Growing in the family I had grown in, I had a history of struggling with emotional expression. I had been hurt so deeply by people closed to me that attachment had become a warning sign for me to get the hell out of a relationship. As a consequence, I was a master at creating “relationship exits”. Translation: I f*cked it all up.

Love transformed into obsession. I wanted more of the connection we had. Our similarities weren’t enough — I needed to find out about other traits we were sharing.

As far as what had been revealed, we were already pretty similar. As we got to know each other more, we didn’t find new resemblances, but more differences. Huge ones.

Eventually, we stopped talking for a couple of months. I didn’t know what to do. She wouldn’t answer my messages, and I didn’t want to appear needy. So I let it go.

Lucky enough, fate came into the picture and we ran into each other during a company event. We were back together that same night.

2 months later, I left for Colombia for 3 months, somehow completely oblivious as to what I was throwing away.

Believe it or not, we still hadn’t had any “talks”. I was telling myself we weren’t dating while it was clear to everyone that we enjoyed spending time together.

The bond we had was more than just about sex. There were feelings and emotions.

But I didn’t want to admit it. I didn’t want to get attached.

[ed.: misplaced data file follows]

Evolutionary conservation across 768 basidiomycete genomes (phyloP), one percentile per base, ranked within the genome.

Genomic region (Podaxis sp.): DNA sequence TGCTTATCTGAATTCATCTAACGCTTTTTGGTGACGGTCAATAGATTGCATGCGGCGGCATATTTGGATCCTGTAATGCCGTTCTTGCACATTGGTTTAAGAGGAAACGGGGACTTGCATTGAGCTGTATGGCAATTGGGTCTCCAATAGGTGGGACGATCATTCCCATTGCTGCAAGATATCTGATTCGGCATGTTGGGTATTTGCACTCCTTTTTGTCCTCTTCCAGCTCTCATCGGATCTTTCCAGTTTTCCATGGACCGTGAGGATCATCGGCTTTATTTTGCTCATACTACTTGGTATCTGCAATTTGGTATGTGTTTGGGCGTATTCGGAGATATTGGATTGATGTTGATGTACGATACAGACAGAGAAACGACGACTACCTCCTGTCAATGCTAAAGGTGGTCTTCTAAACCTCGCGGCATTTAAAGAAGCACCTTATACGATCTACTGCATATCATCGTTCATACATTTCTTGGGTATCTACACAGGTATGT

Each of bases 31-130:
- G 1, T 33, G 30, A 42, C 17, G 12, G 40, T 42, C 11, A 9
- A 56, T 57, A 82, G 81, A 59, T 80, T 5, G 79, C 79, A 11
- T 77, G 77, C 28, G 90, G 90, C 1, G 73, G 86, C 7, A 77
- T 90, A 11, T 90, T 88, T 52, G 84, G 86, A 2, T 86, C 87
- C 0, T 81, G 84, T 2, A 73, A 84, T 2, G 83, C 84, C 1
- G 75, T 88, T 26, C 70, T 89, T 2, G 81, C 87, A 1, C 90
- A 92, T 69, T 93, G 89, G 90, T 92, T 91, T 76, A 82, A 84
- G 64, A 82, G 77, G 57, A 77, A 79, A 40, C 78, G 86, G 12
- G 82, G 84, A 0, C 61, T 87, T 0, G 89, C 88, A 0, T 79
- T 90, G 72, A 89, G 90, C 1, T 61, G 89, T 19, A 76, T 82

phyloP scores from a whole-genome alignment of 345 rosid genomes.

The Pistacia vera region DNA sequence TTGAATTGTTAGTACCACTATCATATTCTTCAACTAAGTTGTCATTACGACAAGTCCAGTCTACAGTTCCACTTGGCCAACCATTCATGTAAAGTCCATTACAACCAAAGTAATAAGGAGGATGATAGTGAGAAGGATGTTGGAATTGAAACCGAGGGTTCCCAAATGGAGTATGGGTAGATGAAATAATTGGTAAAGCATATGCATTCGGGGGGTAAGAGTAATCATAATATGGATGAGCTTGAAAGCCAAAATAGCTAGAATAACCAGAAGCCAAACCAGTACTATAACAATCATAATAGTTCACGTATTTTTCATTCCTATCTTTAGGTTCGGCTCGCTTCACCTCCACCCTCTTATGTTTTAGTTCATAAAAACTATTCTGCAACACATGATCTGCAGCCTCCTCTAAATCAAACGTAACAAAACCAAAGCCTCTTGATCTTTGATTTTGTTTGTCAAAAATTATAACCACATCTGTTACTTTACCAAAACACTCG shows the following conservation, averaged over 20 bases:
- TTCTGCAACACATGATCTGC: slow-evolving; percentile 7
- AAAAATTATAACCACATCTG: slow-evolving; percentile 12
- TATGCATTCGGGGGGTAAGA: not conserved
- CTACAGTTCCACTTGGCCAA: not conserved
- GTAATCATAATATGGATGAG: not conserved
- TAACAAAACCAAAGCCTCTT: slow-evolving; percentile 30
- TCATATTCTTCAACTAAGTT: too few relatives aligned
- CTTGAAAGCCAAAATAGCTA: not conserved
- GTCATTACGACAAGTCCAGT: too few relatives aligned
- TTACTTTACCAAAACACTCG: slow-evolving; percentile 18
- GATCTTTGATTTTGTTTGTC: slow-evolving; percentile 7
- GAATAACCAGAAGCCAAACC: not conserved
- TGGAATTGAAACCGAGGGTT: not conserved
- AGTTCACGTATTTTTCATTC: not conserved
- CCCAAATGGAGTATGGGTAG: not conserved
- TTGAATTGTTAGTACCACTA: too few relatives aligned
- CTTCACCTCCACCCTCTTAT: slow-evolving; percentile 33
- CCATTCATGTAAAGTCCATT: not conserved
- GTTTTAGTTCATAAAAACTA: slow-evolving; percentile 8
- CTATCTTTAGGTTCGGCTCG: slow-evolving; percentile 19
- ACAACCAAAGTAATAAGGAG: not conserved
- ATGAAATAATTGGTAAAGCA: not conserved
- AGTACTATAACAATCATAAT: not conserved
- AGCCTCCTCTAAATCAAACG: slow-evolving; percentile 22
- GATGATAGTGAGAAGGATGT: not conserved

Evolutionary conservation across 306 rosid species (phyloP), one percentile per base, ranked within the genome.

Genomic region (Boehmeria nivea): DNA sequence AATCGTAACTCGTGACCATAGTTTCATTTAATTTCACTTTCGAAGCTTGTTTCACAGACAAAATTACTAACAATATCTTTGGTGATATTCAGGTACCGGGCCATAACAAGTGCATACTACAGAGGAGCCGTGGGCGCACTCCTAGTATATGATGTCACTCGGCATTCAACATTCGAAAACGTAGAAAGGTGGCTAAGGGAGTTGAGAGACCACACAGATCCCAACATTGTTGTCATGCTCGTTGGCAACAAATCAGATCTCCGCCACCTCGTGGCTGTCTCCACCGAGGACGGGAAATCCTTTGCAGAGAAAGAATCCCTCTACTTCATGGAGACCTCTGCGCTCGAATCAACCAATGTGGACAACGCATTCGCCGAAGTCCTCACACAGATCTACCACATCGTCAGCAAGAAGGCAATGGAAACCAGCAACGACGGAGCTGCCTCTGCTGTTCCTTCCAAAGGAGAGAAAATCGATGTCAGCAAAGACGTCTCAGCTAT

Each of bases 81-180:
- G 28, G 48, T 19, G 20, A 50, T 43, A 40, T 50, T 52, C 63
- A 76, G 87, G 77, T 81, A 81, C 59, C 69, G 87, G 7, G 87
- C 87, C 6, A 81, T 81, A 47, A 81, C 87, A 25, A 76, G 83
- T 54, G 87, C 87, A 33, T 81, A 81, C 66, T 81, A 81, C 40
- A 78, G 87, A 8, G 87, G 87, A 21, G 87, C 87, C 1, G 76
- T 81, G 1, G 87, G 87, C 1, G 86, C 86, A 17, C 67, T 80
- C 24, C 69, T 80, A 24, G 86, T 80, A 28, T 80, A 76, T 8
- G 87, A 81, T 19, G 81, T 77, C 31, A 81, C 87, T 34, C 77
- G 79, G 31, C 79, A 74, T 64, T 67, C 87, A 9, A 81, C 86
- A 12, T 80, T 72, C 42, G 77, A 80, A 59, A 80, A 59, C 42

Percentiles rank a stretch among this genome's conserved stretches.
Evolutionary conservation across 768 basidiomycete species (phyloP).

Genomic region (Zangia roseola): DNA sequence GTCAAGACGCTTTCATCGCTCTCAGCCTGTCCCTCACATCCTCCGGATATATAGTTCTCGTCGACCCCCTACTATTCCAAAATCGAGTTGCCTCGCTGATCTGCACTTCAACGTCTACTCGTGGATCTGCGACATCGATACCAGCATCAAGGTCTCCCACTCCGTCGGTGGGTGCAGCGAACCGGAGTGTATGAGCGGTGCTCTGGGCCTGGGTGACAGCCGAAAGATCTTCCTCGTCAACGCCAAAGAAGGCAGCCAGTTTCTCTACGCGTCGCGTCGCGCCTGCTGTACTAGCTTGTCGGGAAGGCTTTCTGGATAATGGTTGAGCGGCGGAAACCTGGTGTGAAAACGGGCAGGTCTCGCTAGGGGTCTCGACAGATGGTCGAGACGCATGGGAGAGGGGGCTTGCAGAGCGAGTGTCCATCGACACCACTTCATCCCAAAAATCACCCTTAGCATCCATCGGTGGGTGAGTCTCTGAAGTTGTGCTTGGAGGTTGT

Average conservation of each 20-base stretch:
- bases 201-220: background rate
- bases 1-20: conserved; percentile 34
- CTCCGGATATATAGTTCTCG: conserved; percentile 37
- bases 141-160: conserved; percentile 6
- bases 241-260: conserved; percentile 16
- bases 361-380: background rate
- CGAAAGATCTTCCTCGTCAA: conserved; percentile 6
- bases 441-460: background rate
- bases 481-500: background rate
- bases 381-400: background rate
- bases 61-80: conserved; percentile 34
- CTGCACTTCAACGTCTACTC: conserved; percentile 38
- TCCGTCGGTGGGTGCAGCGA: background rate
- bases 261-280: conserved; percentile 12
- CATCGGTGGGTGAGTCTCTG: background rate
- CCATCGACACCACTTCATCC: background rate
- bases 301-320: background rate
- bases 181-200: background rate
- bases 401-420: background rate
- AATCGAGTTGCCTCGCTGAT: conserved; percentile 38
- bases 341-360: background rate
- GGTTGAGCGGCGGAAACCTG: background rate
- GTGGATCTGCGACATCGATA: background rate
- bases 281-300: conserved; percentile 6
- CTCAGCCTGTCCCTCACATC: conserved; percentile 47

Two weeks into my trip, we fought by message. I promised myself to never speak to her again.

Relationships were not something I had the habit to embarrass myself with.

I have learned my lesson since then.

After my trip to Colombia, I eventually came back to Brussels. I had asked her to keep my watch safe while I was gone, so we met so that she could give it back to me. We subsequently argued in the street for two hours. She left in the middle of the conversation.

We stopped talking. Then we met again. And the whole cycle repeated itself.

When we weren’t madly in love with one another, we were despising the other up to the point we’d promise ourselves never to speak to each other.

We were completely deluded, living in a reality that did not exist, up to the point where we even talked about…starting a company together.

When you deny reality for too long, it eventually comes back and slaps you in the face. And that’s what happened.

This story eventually leads us to that fatal night.

After we had fought once again by message, I asked her how she was feeling two weeks later.

“You’re insane”.

That was her reply. That’s the last message she ever sent me. I can’t blame her.

I was insane.

Whatever love there was at the beginning of our relationship had completely disappeared and transformed into madness.

There was nothing more to do. Nothing more to say. I acknowledge what she said. And we never spoke again.

I never saw her again. I don’t even know if she still lives in Brussels. I have tried to forget her. But every day, the goosebumps I have felt on the first nights we spent together come back to haunt me.

Every day I think of her cute nose, her hands taking mine, her head on my chest, and her slow and regular breath that gave me a rhythm to focus on so that I could fall asleep.

Strictly speaking, we spent very little time together. But the moments we had were among the happiest times of my life. The ones where you feel the connection you have with someone is so strong they could read your mind.

It could have been a beautiful story.

But I screwed it allup.

It is today, nothing but a distant memory.

An alternate reality that could have been, but never came to be.

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Photo by Külli Kittus on Unsplash